Table of Contents Kinds of Sources

"APA style" is the set of specific formatting conventions sanctioned by the American Psychological Association. The collected procedures of any style are usually referred to collectively as a "stylesheet." Elements of the APA stylesheet include such in-text matters as punctuation standards, margin depth, line spacing, and heading format. This series of pages, however, will concentrate mostly on the post-text elements of APA style—that is, how to assemble and format entries for specific sources on the "References" page of a research paper.

Some people, when faced with the technical preciseness required by a stylesheet, might stop and ask: "What's the big deal?" or "Isn't the writing more important than the formatting?" While it's true that stylesheet formatting is only one aspect of the complex task of research writing, it is an important one. Correct formatting can be the difference between a job done and a job done well.

In academic writing, the reader's response to a piece of writing is crucial. In a classroom situation the reader is also usually the teacher, and at least part of a paper's grade is generally based on how well it follows the accepted style. More than any other reason, this justifies a student's careful attention to reference style. On the other hand, in a situation where the research will be published or circulated, and read by others in the field, stylesheets are equally important. Proper formatting is the hallmark of a detail-oriented researcher. A writer who makes stylesheet errors because he or she believes they are "no big deal" might be surprised when evaluators question other details of the paper, such as the data on which the conclusions are based. After all—if a writer can't get all the periods in the right places, how can he or she be expected to correctly calculate an ANOVA or T-test?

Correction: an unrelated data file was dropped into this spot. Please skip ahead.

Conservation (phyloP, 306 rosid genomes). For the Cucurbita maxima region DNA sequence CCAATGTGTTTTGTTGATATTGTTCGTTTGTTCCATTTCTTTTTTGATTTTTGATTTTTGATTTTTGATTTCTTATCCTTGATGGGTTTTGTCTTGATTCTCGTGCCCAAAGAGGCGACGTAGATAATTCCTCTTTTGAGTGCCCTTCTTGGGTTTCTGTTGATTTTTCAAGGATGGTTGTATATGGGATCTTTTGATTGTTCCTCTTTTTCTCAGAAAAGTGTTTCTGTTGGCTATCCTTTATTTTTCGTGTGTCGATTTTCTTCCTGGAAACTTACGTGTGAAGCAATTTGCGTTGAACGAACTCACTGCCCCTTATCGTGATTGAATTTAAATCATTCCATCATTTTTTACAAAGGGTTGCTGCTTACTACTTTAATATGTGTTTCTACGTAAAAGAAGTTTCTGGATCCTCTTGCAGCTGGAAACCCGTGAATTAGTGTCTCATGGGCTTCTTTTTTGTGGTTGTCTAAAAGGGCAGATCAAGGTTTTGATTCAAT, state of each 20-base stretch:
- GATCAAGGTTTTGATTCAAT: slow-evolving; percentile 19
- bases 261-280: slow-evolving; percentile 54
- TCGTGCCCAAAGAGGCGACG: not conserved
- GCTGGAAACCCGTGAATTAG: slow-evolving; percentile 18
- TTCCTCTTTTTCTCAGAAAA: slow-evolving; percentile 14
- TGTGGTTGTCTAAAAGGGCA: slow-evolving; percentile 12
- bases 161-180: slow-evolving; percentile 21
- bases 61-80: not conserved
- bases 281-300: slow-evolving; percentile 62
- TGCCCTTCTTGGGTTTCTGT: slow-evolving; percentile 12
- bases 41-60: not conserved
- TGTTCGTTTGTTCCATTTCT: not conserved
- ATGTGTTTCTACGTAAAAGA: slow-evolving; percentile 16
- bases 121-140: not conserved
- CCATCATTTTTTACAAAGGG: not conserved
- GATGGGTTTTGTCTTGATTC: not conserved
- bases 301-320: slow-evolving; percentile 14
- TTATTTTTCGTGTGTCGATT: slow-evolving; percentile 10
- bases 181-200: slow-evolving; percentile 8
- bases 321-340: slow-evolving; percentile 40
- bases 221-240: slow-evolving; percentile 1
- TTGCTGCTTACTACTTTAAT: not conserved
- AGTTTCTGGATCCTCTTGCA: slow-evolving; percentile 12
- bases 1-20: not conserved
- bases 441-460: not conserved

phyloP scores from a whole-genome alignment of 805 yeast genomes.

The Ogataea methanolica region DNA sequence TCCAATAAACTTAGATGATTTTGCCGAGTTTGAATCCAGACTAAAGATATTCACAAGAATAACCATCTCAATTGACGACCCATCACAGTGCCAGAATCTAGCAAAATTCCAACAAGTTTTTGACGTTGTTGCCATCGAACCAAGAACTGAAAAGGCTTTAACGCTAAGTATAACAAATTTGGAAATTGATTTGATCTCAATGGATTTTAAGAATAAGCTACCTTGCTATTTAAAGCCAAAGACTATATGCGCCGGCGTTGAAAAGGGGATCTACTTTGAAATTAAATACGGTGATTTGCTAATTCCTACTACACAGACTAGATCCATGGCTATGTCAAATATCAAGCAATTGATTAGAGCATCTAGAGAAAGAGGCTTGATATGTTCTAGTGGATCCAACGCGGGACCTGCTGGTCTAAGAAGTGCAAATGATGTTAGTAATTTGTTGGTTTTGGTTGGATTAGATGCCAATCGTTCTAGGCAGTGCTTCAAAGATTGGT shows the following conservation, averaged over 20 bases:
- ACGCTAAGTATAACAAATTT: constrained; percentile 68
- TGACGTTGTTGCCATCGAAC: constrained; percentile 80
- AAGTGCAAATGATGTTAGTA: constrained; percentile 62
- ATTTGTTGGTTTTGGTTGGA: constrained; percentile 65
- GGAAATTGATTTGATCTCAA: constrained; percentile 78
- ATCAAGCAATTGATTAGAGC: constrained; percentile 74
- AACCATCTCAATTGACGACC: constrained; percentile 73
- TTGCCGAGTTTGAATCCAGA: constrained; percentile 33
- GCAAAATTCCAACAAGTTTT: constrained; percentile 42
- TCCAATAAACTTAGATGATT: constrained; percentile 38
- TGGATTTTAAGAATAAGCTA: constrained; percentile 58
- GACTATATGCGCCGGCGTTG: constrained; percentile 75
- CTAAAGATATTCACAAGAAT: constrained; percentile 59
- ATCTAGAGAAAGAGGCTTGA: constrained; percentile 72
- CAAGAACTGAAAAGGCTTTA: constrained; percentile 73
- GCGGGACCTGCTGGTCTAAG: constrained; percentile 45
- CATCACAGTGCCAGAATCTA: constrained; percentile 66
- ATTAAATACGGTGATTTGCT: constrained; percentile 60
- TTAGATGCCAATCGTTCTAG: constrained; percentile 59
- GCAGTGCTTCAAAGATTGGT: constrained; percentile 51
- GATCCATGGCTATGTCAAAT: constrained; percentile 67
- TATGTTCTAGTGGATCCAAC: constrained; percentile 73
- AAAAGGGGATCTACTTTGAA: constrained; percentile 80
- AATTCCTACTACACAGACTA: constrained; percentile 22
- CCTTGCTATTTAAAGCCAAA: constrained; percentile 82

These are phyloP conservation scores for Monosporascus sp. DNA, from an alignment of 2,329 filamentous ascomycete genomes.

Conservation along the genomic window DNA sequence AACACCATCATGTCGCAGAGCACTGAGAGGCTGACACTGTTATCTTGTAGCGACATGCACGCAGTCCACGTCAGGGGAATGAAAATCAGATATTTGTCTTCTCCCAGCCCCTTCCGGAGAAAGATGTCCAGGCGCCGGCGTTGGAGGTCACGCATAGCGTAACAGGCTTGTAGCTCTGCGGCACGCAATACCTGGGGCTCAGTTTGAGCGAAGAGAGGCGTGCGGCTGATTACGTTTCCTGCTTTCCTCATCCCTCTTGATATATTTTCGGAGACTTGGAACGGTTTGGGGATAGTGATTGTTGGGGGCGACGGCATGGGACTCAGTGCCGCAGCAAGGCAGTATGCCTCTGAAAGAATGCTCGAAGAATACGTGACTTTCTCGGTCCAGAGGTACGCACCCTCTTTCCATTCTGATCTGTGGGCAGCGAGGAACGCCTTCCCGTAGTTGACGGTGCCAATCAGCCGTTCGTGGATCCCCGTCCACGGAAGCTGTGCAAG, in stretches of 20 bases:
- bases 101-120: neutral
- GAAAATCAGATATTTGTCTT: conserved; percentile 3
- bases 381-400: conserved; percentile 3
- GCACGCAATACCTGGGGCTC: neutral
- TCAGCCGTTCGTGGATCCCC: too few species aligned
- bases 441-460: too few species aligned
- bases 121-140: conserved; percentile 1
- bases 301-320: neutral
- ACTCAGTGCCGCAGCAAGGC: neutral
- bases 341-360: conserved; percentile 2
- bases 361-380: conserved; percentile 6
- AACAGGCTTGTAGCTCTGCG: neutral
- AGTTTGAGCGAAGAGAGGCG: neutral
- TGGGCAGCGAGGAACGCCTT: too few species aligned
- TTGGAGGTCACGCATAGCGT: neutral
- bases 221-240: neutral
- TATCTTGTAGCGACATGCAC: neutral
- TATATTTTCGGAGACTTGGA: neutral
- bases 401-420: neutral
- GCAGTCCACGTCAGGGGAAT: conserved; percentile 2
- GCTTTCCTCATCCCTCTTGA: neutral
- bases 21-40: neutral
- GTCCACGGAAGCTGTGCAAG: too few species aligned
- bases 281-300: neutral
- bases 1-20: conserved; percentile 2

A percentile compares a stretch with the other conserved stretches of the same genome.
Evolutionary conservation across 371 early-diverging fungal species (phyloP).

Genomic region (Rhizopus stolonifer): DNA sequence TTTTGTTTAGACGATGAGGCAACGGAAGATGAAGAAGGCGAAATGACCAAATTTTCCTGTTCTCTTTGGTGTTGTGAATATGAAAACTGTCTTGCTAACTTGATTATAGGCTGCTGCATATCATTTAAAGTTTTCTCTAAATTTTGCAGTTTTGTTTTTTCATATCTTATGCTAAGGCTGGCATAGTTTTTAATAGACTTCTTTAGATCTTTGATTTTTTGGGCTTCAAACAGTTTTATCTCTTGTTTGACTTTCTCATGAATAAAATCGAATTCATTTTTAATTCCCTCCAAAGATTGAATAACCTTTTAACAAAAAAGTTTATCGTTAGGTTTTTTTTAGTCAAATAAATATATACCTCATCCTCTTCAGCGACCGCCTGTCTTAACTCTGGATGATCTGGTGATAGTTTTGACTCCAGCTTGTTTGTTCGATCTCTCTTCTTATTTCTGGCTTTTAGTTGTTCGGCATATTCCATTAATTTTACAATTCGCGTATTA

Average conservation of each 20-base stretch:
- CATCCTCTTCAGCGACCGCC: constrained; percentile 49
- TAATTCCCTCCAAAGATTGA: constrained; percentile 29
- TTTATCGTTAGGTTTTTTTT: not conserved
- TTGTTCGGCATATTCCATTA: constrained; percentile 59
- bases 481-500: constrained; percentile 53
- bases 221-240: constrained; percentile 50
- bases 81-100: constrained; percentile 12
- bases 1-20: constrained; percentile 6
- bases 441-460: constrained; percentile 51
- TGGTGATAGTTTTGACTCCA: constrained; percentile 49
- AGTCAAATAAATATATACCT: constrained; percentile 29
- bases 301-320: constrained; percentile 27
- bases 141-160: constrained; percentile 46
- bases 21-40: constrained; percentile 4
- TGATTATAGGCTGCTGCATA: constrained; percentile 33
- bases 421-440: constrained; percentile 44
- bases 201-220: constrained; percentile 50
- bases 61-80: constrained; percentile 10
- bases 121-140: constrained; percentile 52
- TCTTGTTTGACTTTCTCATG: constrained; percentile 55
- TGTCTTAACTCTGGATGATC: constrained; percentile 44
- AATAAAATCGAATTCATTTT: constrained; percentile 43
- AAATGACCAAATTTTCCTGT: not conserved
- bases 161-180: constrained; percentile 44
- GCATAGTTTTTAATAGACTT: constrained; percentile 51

Finally, remember that the whole purpose of citing sources is to give readers the information they need to locate the various sources you use in your paper. Sometimes, a reader might simply want to read the whole source to learn more about the subject. Other times, a reader might want to find more about the context of the quote—perhaps to check that it really applies in the context in which you are using it. In other cases, a reader might want to verify that the writer actually said whatever it is you quoted them as saying. In all of these situations, the reader should be able to find the original piece of writing based on the information you provide. If the information is incomplete—if, for example, you omit crucial elements or put them in the wrong order—you have done your reader a disservice.

Table of Contents Kinds of Sources

Table of Contents
Citation Style: Books
List of Citation Formats
Citation Style: Chapters
Citation Practice 1
Kinds of Sources
Citation Style: ERIC Docs
Citation Practice 2
Basic Formatting
Citation Style: Internet Docs
Further Information
Citation Style: Unpublished Sources
Citation Style: Conference Papers